Microsoft has accused Sun Microsystems of conducting a publicity stunt by asking a court to prevent Microsoft from releasing Windows 98 unless it includes Java technology that is compatible with Sun's Java code. The action won't delay the shipment of Windows 98, Microsoft officials said.
"There is no merit to Sun's motion for a preliminary injunction," said Tom Burt, associate general counsel for Microsoft, in a teleconference. "Microsoft is in compliance with Sun's (Java licensing) contract, and the timing appears intended to seize maximum publicity for Sun."
In two motions filed today in the Northern Division of the U.S. District Court in San Jose, California, Sun asked the court to require that any copy of Windows 98 that has Sun's Java technology in it be shipped with a version that is compatible with Sun's own. Sun also asked the court to bar Microsoft from shipping its software tools for the Java programming environment unless they generate only fully compatible Java software.
Microsoft officials said the Java software and tools it has developed are compatible with Sun's, and insisted the company has complied with the terms of its Java licensing contract.
Coming three days before Windows 98 is due to ship to PC manufacturers, Sun's legal action is a bid to generate publicity for its fabled "write once, run anywhere" programming language at the expense of consumers, said Tod Neilson, Microsoft's general manager of developer relations.
The eleventh-hour action is unlikely to prevent the operating system from shipping Friday in any case, because that would not allow time for a hearing at which Microsoft could present its case to the court -- something it is legally entitled to, Burt said.
Sun has apparently secured a date of July 31 for a hearing, Burt said, although Sun may try later this week to bring that hearing date forward, he said.
"We don't believe they can have any impact on shipping of Windows 98 to OEMs Friday," Neilson said.
Burt noted that Sun's motions do not explicitly seek to prevent shipment of Windows 98, only that Microsoft be forced to bring its implementation of Java into compliance with the specifications laid out in Sun's licensing agreement, or to remove Java altogether from the operating system, Burt said.
But Microsoft insists it has met with its contractual obligations to Sun by delivering a Java virtual machine -- the software in an operating system that runs Java programs -- and Java development tools that are compatible with Sun's guidelines.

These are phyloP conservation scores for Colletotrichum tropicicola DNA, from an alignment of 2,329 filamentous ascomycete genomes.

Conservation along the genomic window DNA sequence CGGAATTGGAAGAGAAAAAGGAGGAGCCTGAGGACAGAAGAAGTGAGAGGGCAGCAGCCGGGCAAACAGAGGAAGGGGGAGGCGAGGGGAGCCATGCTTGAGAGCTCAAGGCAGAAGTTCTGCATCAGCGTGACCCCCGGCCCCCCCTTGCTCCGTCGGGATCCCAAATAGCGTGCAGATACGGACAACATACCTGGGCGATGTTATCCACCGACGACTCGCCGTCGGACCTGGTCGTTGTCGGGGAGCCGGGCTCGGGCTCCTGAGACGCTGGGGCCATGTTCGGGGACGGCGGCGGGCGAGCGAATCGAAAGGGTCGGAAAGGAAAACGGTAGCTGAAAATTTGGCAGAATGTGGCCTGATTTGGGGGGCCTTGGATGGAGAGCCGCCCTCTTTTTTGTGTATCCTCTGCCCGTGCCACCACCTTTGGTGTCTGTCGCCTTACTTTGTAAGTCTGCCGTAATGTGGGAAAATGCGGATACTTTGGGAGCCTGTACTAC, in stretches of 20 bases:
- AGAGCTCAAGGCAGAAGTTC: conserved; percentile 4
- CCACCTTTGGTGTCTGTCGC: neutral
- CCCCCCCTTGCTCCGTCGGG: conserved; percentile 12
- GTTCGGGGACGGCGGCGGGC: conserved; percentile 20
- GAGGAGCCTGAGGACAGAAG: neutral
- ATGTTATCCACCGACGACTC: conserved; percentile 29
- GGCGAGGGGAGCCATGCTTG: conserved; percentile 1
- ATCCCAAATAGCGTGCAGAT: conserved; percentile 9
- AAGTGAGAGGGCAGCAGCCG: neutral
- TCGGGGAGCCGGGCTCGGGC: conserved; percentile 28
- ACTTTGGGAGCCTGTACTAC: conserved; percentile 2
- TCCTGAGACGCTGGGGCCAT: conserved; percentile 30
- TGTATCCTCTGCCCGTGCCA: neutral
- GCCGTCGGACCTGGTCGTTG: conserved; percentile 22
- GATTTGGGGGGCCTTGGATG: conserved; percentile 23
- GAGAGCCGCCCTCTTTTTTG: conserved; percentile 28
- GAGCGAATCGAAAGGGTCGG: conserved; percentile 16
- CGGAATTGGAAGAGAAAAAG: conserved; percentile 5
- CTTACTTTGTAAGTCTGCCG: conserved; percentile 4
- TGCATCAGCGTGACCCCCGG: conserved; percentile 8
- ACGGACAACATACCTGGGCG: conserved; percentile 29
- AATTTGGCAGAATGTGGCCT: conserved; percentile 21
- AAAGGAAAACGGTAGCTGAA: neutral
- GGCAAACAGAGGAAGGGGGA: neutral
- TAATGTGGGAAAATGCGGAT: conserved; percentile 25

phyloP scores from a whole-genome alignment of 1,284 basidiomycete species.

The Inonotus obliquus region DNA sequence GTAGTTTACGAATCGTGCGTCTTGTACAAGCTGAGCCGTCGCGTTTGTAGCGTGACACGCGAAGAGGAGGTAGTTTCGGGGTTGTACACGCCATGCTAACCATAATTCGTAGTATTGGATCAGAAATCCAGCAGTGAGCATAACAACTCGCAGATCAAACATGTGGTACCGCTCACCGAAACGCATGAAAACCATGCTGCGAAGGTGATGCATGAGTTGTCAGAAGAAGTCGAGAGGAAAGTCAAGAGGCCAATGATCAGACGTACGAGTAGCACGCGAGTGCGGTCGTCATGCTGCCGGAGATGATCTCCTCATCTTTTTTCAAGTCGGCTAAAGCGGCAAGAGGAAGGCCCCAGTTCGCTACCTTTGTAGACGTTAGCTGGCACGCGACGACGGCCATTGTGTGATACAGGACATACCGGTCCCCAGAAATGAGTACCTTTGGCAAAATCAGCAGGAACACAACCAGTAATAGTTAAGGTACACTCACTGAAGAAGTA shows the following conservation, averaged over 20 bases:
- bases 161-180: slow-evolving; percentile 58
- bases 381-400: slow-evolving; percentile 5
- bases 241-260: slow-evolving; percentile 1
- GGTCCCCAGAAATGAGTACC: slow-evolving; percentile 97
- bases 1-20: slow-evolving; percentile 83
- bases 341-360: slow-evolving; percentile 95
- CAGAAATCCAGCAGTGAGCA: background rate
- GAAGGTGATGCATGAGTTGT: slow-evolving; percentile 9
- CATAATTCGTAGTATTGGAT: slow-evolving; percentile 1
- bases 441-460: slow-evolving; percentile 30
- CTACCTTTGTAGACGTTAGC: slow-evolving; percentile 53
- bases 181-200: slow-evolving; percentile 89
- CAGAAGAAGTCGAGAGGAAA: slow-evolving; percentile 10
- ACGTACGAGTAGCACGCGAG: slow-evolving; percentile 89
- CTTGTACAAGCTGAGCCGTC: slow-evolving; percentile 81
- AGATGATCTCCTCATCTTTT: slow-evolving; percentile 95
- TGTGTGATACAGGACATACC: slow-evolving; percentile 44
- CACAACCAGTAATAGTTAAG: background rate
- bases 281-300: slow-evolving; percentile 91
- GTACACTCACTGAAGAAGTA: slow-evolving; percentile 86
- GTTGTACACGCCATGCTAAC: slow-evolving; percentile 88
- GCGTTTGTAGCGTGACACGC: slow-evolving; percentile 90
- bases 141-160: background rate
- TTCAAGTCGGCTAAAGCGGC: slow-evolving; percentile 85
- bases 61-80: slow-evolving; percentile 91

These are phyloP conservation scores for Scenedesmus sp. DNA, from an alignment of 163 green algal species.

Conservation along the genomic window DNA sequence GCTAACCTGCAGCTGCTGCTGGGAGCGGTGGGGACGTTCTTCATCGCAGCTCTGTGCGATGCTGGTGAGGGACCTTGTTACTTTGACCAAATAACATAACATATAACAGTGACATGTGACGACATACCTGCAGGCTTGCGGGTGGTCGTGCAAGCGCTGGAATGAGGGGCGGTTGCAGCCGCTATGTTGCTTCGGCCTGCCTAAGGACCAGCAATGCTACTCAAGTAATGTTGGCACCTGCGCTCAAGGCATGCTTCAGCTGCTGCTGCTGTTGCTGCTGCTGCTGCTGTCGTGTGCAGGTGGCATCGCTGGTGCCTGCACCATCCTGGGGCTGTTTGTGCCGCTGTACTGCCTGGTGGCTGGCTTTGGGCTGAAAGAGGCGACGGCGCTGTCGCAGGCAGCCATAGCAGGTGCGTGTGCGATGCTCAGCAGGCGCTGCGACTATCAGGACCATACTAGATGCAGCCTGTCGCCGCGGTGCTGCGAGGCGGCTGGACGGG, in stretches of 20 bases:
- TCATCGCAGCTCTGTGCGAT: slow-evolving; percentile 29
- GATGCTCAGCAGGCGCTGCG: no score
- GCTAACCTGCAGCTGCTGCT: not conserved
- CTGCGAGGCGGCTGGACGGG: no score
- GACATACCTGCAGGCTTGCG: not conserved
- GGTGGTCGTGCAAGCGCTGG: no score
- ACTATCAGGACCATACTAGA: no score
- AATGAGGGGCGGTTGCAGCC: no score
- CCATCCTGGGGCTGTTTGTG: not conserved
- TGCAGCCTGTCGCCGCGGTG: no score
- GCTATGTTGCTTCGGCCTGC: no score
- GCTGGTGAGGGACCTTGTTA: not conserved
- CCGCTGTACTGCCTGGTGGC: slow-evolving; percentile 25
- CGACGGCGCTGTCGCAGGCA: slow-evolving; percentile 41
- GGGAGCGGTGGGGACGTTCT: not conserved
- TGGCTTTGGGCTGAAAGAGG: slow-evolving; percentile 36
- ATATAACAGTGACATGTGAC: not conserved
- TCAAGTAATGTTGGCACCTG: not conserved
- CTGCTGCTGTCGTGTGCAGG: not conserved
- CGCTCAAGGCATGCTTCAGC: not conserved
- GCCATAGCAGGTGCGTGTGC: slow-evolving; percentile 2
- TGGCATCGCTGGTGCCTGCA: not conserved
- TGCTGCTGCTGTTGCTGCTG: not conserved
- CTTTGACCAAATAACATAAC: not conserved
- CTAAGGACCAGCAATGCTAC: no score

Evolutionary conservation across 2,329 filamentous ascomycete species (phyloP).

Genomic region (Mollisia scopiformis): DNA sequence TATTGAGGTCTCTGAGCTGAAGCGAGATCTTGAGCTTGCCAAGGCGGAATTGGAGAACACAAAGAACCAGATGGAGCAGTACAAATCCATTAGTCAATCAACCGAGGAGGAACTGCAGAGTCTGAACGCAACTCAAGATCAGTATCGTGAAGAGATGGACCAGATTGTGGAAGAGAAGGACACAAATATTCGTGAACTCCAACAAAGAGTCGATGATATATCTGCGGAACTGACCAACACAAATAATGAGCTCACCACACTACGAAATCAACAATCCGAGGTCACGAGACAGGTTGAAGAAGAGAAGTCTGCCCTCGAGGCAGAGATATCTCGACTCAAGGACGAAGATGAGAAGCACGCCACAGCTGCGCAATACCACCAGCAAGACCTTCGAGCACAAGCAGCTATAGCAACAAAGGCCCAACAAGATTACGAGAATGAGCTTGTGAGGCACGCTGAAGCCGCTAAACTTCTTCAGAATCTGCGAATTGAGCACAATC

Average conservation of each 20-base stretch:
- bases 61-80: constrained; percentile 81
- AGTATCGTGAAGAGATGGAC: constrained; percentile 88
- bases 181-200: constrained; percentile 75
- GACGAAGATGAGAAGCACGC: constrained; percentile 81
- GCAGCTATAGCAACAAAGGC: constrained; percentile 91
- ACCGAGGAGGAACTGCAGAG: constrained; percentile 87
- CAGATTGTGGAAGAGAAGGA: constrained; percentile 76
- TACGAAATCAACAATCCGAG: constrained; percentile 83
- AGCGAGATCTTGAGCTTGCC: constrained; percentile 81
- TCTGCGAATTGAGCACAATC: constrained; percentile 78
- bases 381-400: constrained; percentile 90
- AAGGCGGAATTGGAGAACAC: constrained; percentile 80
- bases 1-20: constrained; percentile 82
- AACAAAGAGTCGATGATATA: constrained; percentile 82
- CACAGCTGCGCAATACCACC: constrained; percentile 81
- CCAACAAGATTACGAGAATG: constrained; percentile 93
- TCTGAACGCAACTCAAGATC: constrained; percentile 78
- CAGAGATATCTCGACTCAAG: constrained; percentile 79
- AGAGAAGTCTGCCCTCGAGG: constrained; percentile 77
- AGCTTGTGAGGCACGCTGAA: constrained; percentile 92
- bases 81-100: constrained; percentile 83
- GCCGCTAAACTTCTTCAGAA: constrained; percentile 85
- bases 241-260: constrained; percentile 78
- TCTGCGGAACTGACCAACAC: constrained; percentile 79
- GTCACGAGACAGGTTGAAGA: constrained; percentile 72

"We are compliant -- at least to the extent that is required and appropriate under the contract," Burt said.
The motions filed today augment a lawsuit Sun filed against Microsoft in October 1997. In that suit, which has not yet gone to trial, Sun claims that Microsoft is attempting to break the cross-platform compatibility made possible by Java technology by delivering a version of Java that works only with Microsoft's products.
U.S. District Court Judge Ronald Whyte in March granted Sun a preliminary injunction in that case which bars Microsoft from using the Java-compatible logo on its products. At the time, the judge said he issued the ruling because Sun is likely to win the suit based on the merits of its case. [See "Judge Orders Microsoft to Remove Java Compatible Logo," March 24. ]
Microsoft officials today sought to distance that preliminary decision from any likely outcome in Sun's latest action. Judge Whyte's ruling was "specific to the logo issue ... but not related to Microsoft's overall compatibility," Burt said.
When deciding on Sun's request for a preliminary injunction in the motions filed today, the judge will have to consider whether Sun is likely to succeed on the merits of its case, and then weigh the harm to Sun if Windows 98 ships as-is versus harm to the public and Microsoft if the shipment were delayed, Burt said.
"Sun will suffer no irreparable harm," Burt said. "Any attempt by Sun to interfere with Windows 98 because of this small issue would create harm for the public and Microsoft that far outweighs any harm to Sun," he added.
In a teleconference earlier today, Alan Baratz, head of Sun's JavaSoft division, accused Microsoft of forcing developers to make applications run on Microsoft's Java virtual machine in order to be granted a "Win32" logo on their software products.
Microsoft officials acknowledged that the company does require Java programs to run on its own Java virtual machine to secure the logo, adding that the arrangement is "not exclusive, so developers can make their application compatible with other (Java) machines. They are free to do that," Neilson said.
Microsoft's stock was up US$1.44 when the Nasdaq closed today, to $85.69. Sun's share price rose 69 cents, to $41.81.